2nd May, 2004

Fourth Sunday of Easter

Sermon preached by: Fr. Mark D. Stuart

“My sheep hear my voice. I know them, and they follow me.”
(John 10:27)

The world was stunned in 1997 when the Roslin Institute in Scotland announced that they had successfully cloned the first mammal from an adult cell; a sheep named “Dolly.” She was affectionately christened with that name by the stockmen who helped in the process in honor of Dolly Parton; because the cloned cell was a mammary cell. When she died prematurely last year of complications usually resulting from old age, the scientific and ethical controversy from such radical experiments heated up; leading many to underscore that one should not mess with Mother Nature.

Nevertheless, her stuffed remains were place in Edinburgh’s Royal Museum last April.

Although images of shepherds and sheep fill the Scriptures, Christian iconography and predominate our lectionary texts and music for today, I suspect most modern folk have a tough time identifying themselves as sheep. Except for hearing about Dolly most of us are far removed from sheep; we also believe that the term has taken on a negative connotation. To describe someone as a “sheep” in 2004 is an insult! Images of them being aimless, being blindly obedient, or passive, helpless dumb creatures headed to the shearer or butcher; or fast food for Wiley Coyote does not make for a comfortable metaphor.

The qualities we aspire to in today’s world are definitely “unsheep-like” : highly educated, self-directed, goal-driven, entrepreneurial, and validated by high achievement. Consider animal qualities we admire and wish in emulate through the mascots of sports teams; we find: falcons, panthers, bears, tigers, lions, bulls, wolves, jaguars, buffalos, my favorite canine breed, the Husky, and even a jayhawk and a badger… but never sheep! No way do we seek the sheep’s reputation of following without question, having no mind of one’s own, or expecting someone else to take care of us! As Anglicans, if we ever use the traditional Rite I confession of sin, we are reminded what miserable creatures we are by having “erred and strayed like lost sheep…”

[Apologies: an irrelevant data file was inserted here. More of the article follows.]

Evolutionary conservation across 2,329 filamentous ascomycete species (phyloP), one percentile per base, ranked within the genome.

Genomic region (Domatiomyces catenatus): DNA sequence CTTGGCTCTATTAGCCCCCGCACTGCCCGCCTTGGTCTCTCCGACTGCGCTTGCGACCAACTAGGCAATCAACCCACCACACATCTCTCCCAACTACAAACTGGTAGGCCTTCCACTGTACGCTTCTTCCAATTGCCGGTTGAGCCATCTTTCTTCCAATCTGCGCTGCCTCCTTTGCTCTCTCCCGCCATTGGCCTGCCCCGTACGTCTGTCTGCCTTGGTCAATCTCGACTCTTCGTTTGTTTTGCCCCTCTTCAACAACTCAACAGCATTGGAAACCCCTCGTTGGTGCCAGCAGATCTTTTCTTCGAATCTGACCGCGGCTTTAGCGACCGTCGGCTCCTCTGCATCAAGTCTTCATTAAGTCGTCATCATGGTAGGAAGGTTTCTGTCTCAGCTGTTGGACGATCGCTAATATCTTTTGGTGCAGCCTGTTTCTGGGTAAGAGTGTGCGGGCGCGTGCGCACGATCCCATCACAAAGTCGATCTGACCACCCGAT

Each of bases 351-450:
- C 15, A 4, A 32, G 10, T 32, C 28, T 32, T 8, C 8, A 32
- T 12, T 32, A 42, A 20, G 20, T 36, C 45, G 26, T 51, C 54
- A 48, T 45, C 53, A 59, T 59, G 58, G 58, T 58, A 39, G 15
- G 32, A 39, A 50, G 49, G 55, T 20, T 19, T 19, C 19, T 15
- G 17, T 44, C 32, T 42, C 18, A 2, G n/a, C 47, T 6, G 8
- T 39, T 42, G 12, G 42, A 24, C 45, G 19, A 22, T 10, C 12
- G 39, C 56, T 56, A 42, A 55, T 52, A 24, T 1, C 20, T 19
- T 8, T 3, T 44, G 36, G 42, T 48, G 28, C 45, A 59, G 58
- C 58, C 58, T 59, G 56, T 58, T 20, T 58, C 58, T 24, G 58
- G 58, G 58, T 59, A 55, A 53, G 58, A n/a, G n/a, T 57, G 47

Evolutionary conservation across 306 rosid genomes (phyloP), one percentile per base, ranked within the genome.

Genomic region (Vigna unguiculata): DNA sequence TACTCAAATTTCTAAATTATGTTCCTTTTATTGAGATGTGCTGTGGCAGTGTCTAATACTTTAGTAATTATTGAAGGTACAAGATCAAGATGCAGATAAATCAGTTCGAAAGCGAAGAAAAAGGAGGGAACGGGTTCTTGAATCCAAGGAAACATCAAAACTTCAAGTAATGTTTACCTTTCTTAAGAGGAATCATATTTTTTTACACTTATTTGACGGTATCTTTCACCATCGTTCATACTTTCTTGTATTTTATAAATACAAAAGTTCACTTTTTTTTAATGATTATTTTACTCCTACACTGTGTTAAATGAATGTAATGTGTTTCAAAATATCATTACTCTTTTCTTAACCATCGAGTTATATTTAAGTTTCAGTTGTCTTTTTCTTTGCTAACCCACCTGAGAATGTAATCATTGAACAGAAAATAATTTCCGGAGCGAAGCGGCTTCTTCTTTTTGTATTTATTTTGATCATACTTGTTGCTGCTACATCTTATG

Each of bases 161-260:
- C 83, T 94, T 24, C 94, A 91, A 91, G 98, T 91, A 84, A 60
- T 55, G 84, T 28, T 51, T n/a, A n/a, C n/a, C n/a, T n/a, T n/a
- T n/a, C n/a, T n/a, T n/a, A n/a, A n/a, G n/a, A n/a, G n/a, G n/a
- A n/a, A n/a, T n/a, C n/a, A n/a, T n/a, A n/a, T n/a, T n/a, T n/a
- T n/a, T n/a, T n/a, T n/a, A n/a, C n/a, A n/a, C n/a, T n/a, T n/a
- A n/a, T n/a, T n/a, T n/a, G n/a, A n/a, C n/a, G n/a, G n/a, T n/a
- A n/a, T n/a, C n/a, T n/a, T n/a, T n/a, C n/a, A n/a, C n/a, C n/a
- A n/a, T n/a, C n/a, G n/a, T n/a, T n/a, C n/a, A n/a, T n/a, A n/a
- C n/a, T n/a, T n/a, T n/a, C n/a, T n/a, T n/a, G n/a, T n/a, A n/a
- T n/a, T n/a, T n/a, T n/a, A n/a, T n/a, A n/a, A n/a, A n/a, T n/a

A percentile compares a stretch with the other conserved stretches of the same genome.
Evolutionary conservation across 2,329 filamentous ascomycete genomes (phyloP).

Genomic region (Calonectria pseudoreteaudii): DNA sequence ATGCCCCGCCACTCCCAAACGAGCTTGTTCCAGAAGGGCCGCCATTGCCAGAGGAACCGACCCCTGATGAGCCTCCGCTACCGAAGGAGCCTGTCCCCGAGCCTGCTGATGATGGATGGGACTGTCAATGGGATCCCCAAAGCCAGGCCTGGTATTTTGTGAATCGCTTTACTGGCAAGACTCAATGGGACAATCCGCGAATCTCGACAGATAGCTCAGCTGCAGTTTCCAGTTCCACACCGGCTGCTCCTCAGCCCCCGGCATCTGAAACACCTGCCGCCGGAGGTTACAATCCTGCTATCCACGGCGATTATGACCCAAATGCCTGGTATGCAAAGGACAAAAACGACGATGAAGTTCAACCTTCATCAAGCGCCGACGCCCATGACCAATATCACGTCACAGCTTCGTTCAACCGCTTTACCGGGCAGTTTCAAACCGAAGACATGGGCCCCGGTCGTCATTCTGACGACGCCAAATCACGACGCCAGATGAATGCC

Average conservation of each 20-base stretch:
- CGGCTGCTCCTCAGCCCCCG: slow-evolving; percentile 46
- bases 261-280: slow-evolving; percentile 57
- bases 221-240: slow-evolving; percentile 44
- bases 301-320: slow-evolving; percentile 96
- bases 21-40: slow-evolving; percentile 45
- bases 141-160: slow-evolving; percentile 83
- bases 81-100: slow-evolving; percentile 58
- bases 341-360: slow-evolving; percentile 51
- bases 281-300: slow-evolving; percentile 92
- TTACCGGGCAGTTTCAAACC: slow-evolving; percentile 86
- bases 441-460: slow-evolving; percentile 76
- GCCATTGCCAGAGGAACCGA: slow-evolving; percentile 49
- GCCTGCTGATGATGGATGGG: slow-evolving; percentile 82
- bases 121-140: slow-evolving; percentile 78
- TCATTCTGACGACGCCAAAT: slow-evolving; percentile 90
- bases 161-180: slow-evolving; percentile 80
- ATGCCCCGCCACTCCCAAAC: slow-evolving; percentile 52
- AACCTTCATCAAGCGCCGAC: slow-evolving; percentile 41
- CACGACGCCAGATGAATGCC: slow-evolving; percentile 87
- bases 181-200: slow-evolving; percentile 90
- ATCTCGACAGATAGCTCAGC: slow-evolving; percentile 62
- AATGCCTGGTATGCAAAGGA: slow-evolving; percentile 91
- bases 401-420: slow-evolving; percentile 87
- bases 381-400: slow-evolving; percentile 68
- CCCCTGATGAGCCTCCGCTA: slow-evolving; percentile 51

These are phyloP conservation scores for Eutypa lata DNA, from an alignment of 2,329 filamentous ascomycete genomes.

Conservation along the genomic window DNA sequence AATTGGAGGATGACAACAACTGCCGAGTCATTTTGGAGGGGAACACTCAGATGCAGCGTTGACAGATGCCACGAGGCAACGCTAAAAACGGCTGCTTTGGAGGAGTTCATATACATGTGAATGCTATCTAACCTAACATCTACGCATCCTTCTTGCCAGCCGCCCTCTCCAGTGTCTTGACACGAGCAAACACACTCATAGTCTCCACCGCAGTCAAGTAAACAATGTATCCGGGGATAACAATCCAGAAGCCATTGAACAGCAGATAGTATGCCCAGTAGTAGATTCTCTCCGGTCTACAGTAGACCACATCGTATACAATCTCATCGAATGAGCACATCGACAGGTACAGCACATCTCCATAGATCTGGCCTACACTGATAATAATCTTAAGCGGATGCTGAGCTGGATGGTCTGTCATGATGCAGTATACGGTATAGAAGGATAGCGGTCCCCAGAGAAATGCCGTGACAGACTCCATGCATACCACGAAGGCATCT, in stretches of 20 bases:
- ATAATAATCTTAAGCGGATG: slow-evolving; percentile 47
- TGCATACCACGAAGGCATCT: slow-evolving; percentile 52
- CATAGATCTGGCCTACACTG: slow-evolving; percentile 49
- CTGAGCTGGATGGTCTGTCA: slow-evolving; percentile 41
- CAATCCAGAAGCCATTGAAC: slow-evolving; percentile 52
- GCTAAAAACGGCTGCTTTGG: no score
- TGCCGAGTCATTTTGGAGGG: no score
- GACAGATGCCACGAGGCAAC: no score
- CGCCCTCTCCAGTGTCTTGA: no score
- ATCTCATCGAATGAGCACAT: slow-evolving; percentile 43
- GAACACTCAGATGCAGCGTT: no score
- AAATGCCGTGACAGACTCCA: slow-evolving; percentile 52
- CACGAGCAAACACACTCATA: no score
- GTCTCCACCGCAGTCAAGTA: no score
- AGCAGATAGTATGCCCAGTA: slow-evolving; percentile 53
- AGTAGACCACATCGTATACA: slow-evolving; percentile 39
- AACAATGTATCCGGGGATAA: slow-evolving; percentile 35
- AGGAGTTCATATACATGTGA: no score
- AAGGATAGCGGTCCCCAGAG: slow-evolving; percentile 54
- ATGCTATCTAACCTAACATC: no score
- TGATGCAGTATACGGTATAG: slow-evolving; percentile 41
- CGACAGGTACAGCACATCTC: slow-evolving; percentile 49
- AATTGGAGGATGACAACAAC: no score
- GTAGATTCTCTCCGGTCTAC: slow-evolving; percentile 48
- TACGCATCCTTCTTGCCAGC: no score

Despite this post-resurrection liturgical season, our Gospel lesson today relates back to a pre-crucifixion event when Jesus is walking in the Temple precincts and is taunted and provoked by his skeptical detractors: “How long will you keep us in suspense? If you are the Messiah. tell us plainly.” Like many people today, they want a plain black and white answer; not Jesus’ invitation to live in mystery. He offers His words, His deeds, His compassionate person, His sacramental presence, but that is not enough. They want an iron-clad guarantee. They say that trust is too “iffy” and faith unsettling; they want it all spelled out. Why doesn’t Jesus just produce His well-framed “Messiah” degree from the University of Jerusalem and settle the question once and for all?! But, of course, Jesus turns the question back on them, saying that there already is plenty of evidence… the real issue, He tells them, is their own belief.

This is the question the Gospel brings to us this morning. Of course we believe, don’t we? And isn’t this a rather peculiar time to ask the question? Here we are in the midst of the joyous Easter season of belief. But the question continues to nag at the back corners of our minds: how deeply do we really believe… and how?

Our Western consciousness has been formed by the notion that belief is based on evidence. The scientific method depends on the formulation of an hypothesis, which we then test by experimentation. If the data from the experiment confirms the hypothesis, we may be reasonably certain it is true. If the evidence fails to confirm the hypothesis, we must revise it or create a whole new theory. A belief is firmly rooted in observation and evidence collected in support of it.
St. John concludes, however, that for the group to whom our Lord speaks, even this will not be enough; for even observing the testimony of His works is not proof enough for them.

“My sheep hear my voice,” Jesus proclaims, “I know them and they follow me.” “Lord hear our prayer” is the familiar petition used in our prayers at Mass. But as a matter of fact, God has no trouble hearing our prayer. There is nothing wrong with God’s hearing. God has no need for a hearing aid. We’re the ones who need the hearing aid when it comes to hearing or listening to God’s voice. And the most obvious listening aid is to pay attention.